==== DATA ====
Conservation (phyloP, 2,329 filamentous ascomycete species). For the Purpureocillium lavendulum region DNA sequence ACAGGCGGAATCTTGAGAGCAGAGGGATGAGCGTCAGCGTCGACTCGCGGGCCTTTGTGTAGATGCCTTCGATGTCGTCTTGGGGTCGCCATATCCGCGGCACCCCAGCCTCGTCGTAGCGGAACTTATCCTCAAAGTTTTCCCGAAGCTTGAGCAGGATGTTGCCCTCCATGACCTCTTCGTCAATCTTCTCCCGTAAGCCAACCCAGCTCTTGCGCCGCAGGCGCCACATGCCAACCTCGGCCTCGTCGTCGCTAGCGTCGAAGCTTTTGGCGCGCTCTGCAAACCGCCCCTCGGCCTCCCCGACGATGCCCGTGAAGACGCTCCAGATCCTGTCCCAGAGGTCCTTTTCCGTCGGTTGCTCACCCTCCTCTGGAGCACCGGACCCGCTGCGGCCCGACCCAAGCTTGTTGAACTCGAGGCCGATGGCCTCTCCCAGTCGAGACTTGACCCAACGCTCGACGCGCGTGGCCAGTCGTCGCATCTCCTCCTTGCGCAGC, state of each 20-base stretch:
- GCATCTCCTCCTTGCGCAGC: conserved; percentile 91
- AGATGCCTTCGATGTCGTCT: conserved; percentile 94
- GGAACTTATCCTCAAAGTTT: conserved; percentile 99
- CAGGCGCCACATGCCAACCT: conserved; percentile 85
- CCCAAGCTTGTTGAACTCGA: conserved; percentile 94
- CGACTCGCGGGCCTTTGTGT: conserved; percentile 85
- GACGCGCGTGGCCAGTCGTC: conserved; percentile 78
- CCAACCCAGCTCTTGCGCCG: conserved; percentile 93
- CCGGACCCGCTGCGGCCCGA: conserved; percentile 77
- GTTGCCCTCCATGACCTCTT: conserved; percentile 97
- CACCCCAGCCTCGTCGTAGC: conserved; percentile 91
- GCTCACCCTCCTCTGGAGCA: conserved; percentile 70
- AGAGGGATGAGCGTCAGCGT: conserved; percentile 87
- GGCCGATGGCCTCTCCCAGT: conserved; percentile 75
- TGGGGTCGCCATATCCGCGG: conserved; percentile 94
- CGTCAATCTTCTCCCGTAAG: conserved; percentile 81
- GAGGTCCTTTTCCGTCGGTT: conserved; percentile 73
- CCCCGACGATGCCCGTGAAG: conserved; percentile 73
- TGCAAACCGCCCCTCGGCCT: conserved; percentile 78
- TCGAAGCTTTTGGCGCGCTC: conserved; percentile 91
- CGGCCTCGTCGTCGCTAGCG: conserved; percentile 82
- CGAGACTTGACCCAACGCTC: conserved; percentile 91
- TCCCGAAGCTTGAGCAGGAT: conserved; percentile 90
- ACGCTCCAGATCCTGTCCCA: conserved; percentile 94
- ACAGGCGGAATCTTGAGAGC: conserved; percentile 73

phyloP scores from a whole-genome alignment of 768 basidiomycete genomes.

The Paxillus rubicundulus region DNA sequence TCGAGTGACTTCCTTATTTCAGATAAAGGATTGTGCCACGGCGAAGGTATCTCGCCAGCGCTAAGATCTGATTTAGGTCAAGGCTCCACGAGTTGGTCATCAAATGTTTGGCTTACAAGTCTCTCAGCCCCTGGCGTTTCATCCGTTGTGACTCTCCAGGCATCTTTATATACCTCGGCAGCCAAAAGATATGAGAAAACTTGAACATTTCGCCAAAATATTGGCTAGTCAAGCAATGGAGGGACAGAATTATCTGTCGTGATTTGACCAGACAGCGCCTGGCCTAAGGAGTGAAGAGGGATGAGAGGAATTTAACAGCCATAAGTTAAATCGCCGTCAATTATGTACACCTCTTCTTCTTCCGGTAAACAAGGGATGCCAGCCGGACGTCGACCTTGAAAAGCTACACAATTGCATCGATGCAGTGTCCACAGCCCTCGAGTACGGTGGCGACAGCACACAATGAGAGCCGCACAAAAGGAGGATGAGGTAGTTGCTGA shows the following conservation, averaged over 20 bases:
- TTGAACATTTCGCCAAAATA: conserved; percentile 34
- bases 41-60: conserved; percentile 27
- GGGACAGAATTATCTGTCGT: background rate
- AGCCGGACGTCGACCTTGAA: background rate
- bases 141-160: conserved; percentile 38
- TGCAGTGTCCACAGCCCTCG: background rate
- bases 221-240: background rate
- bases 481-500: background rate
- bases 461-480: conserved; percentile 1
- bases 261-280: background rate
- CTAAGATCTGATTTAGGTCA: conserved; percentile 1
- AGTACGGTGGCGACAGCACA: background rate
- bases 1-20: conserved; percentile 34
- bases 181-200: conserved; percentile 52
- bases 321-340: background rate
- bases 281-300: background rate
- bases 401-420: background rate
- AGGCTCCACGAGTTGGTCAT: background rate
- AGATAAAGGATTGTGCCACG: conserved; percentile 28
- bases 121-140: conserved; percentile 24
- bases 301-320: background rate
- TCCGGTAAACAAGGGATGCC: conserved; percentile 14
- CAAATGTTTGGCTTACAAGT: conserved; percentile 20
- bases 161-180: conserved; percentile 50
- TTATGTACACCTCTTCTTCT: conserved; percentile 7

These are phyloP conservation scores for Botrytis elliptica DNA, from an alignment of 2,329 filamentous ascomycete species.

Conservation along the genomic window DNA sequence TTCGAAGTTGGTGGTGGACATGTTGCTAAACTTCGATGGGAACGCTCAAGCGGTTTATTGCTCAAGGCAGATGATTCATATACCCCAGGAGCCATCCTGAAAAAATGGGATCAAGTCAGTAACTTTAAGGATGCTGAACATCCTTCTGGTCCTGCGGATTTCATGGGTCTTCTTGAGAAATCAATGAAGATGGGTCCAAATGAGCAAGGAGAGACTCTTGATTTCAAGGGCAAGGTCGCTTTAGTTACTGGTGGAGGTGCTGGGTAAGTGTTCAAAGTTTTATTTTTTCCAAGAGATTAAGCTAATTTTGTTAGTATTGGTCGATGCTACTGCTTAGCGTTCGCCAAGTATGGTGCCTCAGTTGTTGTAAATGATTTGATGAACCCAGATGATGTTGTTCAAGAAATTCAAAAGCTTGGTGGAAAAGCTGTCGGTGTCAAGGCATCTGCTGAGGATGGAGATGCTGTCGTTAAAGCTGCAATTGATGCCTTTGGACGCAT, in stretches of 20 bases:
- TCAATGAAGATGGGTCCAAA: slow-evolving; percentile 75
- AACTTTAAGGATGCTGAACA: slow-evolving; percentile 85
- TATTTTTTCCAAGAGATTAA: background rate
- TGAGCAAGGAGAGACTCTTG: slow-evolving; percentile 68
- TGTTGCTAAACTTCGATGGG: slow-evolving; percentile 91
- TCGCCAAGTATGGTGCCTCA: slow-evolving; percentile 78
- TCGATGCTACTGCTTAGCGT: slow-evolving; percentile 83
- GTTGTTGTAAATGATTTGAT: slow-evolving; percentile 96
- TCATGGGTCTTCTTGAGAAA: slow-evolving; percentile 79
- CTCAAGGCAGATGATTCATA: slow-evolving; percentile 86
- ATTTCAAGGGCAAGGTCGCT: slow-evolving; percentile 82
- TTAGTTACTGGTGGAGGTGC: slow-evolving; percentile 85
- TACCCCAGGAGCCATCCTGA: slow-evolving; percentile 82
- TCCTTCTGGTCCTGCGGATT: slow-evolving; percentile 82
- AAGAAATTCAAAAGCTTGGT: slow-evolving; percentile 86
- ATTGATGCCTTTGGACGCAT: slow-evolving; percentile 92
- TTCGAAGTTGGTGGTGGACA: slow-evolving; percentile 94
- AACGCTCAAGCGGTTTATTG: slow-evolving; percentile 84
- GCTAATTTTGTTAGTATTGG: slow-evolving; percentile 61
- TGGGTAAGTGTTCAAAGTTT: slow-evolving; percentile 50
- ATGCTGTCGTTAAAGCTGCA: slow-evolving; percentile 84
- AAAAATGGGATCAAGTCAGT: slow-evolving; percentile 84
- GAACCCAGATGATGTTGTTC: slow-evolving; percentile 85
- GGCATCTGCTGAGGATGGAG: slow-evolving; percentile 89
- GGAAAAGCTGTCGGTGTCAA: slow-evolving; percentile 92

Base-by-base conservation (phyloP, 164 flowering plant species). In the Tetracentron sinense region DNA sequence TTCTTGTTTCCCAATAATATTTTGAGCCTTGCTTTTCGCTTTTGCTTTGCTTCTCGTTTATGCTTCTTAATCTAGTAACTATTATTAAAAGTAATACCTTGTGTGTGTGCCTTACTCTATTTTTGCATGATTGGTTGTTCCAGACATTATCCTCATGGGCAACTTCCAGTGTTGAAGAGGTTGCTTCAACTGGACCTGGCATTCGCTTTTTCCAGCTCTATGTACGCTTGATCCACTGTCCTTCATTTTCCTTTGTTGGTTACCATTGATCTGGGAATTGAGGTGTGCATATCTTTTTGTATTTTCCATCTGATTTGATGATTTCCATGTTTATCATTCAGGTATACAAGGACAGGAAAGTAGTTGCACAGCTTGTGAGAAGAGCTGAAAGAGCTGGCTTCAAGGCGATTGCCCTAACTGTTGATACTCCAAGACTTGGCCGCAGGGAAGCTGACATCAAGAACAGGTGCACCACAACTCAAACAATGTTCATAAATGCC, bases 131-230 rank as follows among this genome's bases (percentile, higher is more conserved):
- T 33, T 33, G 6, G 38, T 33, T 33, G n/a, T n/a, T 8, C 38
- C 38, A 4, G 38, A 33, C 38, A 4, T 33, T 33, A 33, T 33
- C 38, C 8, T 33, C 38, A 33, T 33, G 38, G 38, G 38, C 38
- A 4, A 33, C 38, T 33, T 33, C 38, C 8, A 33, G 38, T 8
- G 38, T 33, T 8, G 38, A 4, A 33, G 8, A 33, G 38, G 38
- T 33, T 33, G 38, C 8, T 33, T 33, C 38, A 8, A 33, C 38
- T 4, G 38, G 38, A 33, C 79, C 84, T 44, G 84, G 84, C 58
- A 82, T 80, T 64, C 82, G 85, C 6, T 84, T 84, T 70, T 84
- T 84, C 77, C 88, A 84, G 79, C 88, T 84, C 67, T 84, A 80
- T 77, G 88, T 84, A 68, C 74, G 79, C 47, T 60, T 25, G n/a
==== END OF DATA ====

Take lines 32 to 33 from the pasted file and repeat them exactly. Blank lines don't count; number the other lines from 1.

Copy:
- AGCCGGACGTCGACCTTGAA: background rate
- bases 141-160: conserved; percentile 38